Photograph of area where chemical waste is buried in south of West Bank, from new artist publication by Inas Halabi, 2017


Shifting Ground, to be held in Ramallah from 10 to 14 August 2017, is the third of four off-site projects that comes under the umbrella of Sharjah Biennial 13: Tamawuj (SB13). SB13 curator Christine Tohme invited four interlocutors to develop projects centred around the keywords ‘water’, ‘crops’, ‘earth’ and ‘culinary’, and Lara Khaldi’s Ramallah programme is the result of research and dialogue with the keyword ‘earth’.

In her role as interlocutor, Khaldi has approached her ongoing research from an interest in infrastructure, burial and the underground as sites, networks and practices that might be mediums for emancipatory politics. For example, the project examines the relationship between poetic infrastructure (e.g. folktales, rumours, urban myths and other forms of collective poetic authorship) and material infrastructure in Palestine. How does one affect the other? Different types of locations such as graveyards, haunted sites, underground areas and built infrastructure as a site for secret archives have also been pivotal in the research.

Additionally, infrastructure has been considered as a system of knowledge and the instrumentalisation of collective authorship in knowledge production. Overall, the underground is seen as a poetic site of potentiality, where buried objects, ruins and secrets lurk dormant while their stories spread, affecting property speculation and oppressive structures as well as conjuring emancipatory narratives.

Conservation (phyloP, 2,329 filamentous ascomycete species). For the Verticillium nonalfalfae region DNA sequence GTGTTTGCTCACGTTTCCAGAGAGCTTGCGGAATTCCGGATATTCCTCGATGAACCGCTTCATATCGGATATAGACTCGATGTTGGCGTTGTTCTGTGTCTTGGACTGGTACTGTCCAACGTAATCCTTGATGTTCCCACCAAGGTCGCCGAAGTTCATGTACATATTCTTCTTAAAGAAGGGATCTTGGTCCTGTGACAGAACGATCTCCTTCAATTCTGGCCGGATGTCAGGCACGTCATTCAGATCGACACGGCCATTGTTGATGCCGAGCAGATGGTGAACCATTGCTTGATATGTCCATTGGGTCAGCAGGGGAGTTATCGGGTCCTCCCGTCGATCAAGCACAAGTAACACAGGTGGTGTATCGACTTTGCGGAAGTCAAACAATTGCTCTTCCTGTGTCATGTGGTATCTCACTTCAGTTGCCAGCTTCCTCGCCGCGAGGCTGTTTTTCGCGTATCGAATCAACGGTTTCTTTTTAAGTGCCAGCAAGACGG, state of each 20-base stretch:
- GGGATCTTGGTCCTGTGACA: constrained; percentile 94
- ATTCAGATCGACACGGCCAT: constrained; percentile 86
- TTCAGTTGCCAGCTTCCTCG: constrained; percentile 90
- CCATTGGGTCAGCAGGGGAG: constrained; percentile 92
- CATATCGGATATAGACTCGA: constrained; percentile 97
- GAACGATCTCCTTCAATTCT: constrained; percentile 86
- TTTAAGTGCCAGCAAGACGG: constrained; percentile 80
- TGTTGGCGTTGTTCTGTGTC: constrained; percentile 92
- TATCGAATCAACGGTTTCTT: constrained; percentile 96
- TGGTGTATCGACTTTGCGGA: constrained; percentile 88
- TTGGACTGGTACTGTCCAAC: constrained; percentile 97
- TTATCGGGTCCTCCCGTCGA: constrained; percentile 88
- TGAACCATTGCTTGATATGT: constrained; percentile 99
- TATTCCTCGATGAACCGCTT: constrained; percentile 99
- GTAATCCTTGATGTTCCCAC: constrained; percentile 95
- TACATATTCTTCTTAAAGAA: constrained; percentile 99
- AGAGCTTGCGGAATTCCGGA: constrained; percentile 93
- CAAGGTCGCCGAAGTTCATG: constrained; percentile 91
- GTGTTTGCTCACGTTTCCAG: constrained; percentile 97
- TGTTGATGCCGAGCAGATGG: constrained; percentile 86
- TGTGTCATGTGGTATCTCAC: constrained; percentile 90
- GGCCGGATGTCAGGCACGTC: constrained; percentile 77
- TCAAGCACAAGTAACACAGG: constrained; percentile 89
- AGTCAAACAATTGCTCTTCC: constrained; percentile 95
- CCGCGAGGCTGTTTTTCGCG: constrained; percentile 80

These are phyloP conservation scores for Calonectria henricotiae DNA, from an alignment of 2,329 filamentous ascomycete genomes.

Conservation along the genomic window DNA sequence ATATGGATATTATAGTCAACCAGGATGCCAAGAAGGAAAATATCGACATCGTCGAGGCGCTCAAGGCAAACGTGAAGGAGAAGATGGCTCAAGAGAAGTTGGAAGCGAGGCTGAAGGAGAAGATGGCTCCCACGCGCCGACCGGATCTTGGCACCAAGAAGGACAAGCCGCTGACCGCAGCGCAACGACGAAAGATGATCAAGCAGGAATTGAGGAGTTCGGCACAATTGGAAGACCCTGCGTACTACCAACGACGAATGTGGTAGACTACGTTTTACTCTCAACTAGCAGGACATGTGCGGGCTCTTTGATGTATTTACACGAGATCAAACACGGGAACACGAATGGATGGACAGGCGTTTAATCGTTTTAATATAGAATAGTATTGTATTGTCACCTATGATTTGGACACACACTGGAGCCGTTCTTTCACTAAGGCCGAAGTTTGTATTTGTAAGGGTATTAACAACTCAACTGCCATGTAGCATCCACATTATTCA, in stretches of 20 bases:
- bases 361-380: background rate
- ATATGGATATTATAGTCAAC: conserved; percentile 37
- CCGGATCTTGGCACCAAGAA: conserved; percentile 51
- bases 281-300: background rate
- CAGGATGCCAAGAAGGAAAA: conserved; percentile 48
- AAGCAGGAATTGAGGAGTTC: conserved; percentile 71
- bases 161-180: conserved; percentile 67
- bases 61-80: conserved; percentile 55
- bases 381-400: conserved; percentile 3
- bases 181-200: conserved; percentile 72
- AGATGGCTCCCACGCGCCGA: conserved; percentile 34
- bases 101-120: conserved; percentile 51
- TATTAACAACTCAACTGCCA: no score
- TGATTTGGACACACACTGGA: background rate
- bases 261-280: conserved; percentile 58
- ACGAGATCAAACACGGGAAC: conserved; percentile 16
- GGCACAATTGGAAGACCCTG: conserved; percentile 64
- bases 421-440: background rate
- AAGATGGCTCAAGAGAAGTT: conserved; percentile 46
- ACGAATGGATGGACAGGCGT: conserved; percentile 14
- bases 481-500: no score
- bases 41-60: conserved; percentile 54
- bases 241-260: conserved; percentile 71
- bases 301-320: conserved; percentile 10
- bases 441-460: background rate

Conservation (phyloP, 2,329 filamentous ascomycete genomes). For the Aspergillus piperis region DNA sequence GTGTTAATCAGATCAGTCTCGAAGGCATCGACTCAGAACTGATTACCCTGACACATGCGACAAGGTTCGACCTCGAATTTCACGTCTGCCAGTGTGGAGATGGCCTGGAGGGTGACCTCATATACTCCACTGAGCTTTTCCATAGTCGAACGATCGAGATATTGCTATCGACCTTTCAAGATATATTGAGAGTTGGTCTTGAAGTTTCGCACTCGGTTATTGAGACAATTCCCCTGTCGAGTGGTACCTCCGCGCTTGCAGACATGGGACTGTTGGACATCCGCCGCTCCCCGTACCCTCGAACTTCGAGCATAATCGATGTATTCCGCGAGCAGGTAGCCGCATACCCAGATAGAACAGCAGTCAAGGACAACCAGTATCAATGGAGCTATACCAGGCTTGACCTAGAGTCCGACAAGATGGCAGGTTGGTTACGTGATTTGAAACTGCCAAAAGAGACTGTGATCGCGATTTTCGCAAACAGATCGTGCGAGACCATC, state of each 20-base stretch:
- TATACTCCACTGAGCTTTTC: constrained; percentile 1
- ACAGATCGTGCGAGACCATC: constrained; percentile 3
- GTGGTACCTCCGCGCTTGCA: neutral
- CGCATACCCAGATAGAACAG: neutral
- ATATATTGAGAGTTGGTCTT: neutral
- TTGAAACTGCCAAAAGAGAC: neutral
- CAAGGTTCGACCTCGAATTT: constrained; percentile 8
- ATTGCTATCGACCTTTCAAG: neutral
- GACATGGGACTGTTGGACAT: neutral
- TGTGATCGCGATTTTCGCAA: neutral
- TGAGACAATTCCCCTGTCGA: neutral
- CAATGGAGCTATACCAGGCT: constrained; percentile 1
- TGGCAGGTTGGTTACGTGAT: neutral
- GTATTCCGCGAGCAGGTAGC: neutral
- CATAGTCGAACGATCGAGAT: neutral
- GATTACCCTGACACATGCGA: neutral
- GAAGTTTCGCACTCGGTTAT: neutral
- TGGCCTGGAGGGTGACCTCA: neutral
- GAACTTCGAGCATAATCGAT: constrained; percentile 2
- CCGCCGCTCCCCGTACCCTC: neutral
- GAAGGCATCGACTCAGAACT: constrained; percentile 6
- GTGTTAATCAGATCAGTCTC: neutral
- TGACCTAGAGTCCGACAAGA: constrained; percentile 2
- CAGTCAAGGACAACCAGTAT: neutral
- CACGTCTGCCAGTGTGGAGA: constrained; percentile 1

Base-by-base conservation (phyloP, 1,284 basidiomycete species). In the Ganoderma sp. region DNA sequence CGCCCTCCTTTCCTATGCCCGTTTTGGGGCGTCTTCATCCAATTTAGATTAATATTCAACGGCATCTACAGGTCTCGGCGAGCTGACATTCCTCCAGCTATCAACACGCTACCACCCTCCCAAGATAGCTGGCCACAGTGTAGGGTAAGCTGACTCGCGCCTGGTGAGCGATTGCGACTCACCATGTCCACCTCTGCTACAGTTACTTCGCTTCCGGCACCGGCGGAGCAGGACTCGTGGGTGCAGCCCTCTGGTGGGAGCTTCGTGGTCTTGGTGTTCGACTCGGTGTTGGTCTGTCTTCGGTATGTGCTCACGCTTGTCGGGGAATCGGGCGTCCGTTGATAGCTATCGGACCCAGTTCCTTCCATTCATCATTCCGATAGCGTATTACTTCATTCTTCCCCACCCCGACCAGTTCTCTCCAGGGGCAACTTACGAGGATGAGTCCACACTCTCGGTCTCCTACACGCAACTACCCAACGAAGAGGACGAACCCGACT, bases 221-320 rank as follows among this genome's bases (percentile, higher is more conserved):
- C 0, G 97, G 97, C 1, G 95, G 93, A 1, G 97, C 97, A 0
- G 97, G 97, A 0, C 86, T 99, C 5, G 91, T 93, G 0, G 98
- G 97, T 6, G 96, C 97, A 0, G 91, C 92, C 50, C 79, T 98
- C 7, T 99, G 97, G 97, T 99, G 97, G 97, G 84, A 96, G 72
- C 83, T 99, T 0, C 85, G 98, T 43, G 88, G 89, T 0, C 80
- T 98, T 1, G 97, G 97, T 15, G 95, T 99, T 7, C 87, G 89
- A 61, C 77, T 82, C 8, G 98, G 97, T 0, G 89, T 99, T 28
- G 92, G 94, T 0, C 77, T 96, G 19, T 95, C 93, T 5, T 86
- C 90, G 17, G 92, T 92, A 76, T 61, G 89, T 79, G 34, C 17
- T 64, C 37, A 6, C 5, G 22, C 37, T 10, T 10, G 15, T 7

The research project for Shifting Ground was partly sparked by recent debates in Palestine around museum and archive building and how these function as infrastructure for a nation state, even as incessant struggle simultaneously makes those representative forms obsolete. 
Khaldi has conceived and organised a programme that includes newly commissioned publications, a symposium and performances. The artist publications highlight research on issues related to the keyword ‘earth’ and experiment with the book as an art form. The symposium provides an opportunity for presenters to enter into discussion with the audience and offers different styles of presentations, such as artist performances and academic papers.

Samir Harb and Mimi Cabell’s publication investigates the history of the infrastructure of authority, tracing the literal and symbolic history of the Tegart forts in Palestine through multiple systems of design. Buried stories are also considered through the work of artist Inas Halabi as she looks at invisible buried chemical waste and radiation in the south of the West Bank. The work of the Ma’touq collective attempts to rewrite and reinsert Palestinian insurgents from the 1920s into present narratives. Subversive Film (Reem Shilleh and Mohannad Ya’qubi) address a syllabus for filming during the Palestinian revolution from the archive of filmmaker and co-founder of Fatah’s Palestine Film Unit, Hani Jawhariyyeh. Yara Saqfalhait considers the newly emerging sinkholes around the Dead Sea in relation to a history of unrealised infrastructure projects in the area to investigate the relationship between systems of prediction and the reality they help materialise. Benji Boyadjian presents material on the history of the ancient aqueduct network in Jerusalem and the complexities that occurred once the network became clogged.